I am thankful for the boatload of prospects that the Twins have right now.  Baseball Prospectus released their Twins' top 10 last week and did so to much fanfare.  Jason Parks of BP stated that the Twins have the best farm system in baseball and that their 11-20 might be better than some franchises' top 10.  Wowzers.  I am thankful for the fact that I will get to watch Byron Buxton, Miguel Sano, Alex Meyer, Eddie Rosario, Kohl Stewart and many more.  We might just get to watch them soon too.  Very exciting. 

I am thankful for the off-season once more.  In the off-season, we can hope that we get rebound performances from Vance Worley, Aaron Hicks and Kyle Gibson in 2014.  They aren't playing right now, so we can't get any negative reports.  All we can do is wait to see how they emerge next season.  If the Twins get positive contributions from two of those players, the 2014 season could be surprisingly good.  If they get positive contributions from all three?  Wowzers #2.  In the off-season, we can dream.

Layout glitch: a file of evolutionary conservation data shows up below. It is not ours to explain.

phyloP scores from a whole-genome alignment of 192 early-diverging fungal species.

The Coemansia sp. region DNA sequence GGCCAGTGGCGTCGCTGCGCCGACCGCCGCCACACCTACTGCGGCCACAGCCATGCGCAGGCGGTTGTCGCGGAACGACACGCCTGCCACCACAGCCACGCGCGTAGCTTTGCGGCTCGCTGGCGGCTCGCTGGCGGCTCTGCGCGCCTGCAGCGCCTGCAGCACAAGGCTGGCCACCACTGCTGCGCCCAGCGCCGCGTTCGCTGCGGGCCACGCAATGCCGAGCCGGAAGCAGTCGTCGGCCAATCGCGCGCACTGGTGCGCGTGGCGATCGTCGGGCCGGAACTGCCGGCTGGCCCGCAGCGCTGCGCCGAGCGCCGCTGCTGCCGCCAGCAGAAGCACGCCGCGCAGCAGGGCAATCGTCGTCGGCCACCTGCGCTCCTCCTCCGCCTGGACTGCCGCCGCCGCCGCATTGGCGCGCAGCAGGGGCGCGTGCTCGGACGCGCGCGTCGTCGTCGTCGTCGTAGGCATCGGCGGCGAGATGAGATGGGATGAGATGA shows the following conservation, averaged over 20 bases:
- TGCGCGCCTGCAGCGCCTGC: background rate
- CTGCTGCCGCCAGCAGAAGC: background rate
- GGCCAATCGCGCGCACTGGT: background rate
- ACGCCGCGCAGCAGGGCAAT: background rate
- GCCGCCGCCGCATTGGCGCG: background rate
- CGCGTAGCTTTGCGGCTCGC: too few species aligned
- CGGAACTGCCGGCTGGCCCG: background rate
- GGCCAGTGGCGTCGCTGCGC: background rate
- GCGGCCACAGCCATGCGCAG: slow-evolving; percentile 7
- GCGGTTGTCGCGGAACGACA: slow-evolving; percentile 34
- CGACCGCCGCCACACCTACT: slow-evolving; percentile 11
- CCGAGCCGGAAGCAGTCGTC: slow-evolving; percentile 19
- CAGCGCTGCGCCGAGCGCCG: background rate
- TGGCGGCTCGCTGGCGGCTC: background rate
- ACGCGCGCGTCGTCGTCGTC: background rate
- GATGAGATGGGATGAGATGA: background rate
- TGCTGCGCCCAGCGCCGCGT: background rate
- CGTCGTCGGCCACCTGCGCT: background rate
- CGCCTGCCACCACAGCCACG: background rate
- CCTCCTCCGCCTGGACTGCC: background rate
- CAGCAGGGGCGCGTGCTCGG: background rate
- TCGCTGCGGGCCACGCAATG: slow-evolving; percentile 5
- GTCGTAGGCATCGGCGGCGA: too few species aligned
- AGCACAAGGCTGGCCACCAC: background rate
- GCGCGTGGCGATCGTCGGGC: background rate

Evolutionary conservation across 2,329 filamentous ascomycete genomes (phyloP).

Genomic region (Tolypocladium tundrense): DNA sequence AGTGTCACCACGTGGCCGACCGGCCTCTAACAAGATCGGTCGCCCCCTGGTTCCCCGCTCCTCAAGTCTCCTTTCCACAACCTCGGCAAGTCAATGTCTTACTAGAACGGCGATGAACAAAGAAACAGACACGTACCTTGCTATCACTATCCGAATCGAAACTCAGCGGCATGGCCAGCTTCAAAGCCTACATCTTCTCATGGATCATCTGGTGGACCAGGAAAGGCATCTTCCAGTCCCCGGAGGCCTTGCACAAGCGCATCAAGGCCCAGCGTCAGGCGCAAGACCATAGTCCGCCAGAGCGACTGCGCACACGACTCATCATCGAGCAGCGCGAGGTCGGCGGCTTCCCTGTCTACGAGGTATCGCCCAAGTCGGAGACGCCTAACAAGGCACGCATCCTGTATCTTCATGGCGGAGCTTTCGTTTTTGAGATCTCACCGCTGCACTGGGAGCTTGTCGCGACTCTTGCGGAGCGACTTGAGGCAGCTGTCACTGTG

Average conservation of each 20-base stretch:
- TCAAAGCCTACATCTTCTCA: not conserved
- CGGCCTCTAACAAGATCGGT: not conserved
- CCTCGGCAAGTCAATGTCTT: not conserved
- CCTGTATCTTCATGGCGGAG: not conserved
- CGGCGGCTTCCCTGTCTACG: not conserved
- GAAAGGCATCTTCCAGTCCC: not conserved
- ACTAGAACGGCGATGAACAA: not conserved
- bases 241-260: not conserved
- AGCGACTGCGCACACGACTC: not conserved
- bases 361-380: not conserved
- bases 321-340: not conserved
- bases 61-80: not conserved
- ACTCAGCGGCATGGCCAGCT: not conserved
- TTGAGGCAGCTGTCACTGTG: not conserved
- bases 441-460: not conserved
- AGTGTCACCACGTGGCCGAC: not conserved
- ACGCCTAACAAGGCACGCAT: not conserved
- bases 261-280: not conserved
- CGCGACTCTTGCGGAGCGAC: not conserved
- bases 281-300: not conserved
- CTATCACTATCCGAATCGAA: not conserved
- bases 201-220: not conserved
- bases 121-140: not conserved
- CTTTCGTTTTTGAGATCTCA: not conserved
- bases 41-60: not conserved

I rarely ask for comments anymore, but please share what you are thankful for in the comments below.  I would love for everyone to see the many reasons why being a baseball fan in Minnesota is still a wonderful thing.  I hope everyone had a great Thanksgiving!

Wednesday, November 27, 2013

Ricky Nolasco signs with the Minnesota Twins: Wait, what?

Well, well, well, it looks like the Twins are serious about improving their team!  They came to terms with Ricky Nolasco and he instantly becomes the Twins' best starting pitcher since probably Johan Santana.  The terms of the deal aren't currently known.  Nolasco is an eight-year veteran, with all but part of 2013 spent with the Florida/Miami Marlins.  Nolasco is a 6' 2" righty who relies on a couple of fastballs that top out around 93-94 MPH and an effective slider that he uses as an out pitch.  Nolasco is a career 89-75 pitcher with a 4.37 career ERA.  Since becoming a full-time starter in 2008, he has averaged 192 innings per season and has a 3.77 K:BB ratio.